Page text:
The power of prudent, painstaking planning cannot be underestimated. For me, the most profound advice about the constant need for critical planning and preparation comes from the saying: "It pays to plan ahead. It wasn’t raining when Noah built the Ark."
And indeed, in the daily course of most people’s lives, it isn’t raining. We relish our productive daily routines, our predictable chores, our familiar connections. We enjoy our safety and freedoms, and we anticipate that the day will unfold as expected. But we should also keep a watchful eye on encroaching gray clouds or a gathering storm.
We all know that things can, and will, change in an instant if there is a natural disaster or a terrorist attack. And we know we have to be prepared for such challenges whenever they occur.
We know this today much more acutely than we did prior to September 11, 2001. In fact, the horrific attack that took place that day on American soil marked a crucial turning point in our nation’s grassroots awareness for rigorous preparedness, readiness, vigilance and ever-evolving planning.
Five years ago, Hurricane Katrina reinforced many of the lessons of preparedness and led to legislation I coauthored to strengthen our nation’s capacity to respond to natural disasters as well as terrorist attacks.
This September we reach a new milestone with the seventh annual National Preparedness Month, which is drawing together more than 2,800 national, regional, state and local organizations as coalition members. The goal is to remind Americans of the importance of being prepared, staying informed, having a communications plan, getting involved and doing basic due diligence when it comes to family and personal safety.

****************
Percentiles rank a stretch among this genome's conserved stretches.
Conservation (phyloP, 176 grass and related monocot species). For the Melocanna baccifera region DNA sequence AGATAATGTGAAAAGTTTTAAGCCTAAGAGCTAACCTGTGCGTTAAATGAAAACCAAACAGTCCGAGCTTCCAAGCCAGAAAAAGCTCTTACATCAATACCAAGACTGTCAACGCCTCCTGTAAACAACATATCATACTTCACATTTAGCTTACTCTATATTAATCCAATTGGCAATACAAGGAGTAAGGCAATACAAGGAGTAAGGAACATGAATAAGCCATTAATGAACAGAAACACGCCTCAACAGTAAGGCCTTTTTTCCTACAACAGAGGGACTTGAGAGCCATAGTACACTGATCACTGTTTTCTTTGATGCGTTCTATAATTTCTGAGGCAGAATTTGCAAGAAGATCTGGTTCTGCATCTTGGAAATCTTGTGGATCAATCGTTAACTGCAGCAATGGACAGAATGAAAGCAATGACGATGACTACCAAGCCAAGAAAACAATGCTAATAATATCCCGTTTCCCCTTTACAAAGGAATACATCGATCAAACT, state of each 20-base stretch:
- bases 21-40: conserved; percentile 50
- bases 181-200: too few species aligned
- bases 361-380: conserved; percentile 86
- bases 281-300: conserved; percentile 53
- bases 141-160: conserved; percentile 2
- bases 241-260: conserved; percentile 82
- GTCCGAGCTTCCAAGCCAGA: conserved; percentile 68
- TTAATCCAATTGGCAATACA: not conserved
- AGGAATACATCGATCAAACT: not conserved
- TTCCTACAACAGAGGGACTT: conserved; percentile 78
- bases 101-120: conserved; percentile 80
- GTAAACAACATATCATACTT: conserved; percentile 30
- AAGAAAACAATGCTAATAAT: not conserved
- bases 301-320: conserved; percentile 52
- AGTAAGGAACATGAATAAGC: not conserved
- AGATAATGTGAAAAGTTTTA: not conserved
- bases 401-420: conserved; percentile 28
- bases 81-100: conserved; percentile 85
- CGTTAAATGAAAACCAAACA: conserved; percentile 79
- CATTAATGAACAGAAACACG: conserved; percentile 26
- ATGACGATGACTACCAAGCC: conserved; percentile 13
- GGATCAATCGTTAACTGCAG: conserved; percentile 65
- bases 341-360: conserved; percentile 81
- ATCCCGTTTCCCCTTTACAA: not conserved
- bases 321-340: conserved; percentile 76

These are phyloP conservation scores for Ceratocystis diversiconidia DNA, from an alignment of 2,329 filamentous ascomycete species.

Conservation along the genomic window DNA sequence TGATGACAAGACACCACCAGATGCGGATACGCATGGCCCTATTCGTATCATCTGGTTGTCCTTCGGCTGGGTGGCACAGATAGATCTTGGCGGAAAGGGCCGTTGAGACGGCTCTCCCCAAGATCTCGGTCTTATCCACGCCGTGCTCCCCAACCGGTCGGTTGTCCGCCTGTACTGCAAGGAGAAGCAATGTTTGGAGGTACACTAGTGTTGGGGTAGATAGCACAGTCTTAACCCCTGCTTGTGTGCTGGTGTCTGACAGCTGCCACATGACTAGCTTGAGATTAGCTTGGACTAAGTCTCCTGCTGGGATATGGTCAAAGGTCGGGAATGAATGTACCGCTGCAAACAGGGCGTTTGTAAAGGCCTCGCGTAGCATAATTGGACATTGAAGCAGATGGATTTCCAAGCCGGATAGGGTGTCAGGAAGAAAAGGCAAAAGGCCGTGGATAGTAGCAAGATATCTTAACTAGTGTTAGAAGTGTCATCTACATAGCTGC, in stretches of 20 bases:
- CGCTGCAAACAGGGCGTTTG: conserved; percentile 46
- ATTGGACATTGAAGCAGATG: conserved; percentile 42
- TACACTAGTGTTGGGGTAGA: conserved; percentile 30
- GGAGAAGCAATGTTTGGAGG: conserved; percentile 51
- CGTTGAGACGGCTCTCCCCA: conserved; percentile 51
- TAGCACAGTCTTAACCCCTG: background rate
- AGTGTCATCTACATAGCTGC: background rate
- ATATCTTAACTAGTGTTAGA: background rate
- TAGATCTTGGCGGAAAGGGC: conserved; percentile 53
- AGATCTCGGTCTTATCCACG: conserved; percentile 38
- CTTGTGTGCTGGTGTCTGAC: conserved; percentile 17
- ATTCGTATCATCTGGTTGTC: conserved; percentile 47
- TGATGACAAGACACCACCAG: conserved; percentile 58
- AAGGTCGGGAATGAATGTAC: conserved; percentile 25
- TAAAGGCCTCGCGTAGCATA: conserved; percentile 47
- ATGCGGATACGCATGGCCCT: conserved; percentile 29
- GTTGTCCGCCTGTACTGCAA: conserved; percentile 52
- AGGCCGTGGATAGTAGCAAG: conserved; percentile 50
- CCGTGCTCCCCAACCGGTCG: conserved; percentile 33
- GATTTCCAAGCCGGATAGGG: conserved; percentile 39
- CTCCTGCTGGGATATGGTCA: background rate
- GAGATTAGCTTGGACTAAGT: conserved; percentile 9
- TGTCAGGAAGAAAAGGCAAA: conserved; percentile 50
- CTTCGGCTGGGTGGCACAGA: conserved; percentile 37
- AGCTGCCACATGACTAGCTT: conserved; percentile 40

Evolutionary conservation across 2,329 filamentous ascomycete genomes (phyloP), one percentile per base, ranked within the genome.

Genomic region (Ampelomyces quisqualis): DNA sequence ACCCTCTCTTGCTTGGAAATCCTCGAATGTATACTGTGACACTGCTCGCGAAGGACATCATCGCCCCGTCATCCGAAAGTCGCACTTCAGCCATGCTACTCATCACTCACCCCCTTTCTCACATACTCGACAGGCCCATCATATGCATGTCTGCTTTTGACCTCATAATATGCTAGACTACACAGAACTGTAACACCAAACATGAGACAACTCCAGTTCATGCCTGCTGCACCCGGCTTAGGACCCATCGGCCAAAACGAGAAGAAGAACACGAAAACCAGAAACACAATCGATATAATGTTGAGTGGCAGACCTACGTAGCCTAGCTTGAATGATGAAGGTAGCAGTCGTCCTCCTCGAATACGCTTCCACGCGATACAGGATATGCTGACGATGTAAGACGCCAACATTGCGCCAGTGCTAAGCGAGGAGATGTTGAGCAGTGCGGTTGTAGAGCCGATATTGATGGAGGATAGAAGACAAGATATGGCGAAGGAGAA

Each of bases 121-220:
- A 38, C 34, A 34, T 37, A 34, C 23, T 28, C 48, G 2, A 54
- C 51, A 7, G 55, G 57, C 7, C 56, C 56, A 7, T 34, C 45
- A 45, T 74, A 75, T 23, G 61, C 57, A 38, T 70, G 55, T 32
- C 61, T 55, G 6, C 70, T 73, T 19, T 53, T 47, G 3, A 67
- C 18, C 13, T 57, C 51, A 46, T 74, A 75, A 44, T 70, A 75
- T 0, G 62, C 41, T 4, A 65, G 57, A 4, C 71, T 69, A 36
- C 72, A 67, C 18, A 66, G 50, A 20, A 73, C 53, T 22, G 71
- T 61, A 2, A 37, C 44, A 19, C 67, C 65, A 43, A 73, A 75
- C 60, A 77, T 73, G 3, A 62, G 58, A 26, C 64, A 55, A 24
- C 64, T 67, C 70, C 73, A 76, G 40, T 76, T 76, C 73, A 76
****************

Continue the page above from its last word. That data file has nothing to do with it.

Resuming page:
Such guiding principles will help our country through myriad emergencies, whether from natural disasters, disease pandemics, catastrophic accidents or vicious acts of terrorism. We need all Americans to learn how best to respond to an emergency, whatever form it may take.
As the Ranking Member of the Senate Homeland Security Committee, I have been a strong advocate for emergency preparedness, and I am serving as an Honorary Congressional Co-Chair of National Preparedness Month. I am joined in this effort by Committee Chairman Joe Lieberman.
National Preparedness Month allows us to evaluate our personal emergency response plans. Throughout September, there will be events across the country and in Maine to drive home this theme. We all are encouraged to do four things: Get a kit; Make a Plan; Be Informed; Get Involved.
A kit for your home and business should include basic items: Water, one gallon per person per day for at least three days; a three-day supply of non-perishable food; a battery operated or hand-crank radio; flashlight and extra batteries; first aid supplies; a whistle to signal for help; a dust mask to help filter contaminated air; plastic sheeting and duct tape to shelter in-place; moist towelettes, garbage bags and ties; wrench or pliers to turn off utilities; a can opener; local maps; cell phone with charger. Don’t forget your medications and glasses. If you have an infant, make sure all the proper supplies are in place. If you have a pet, make sure those supplies are included as well.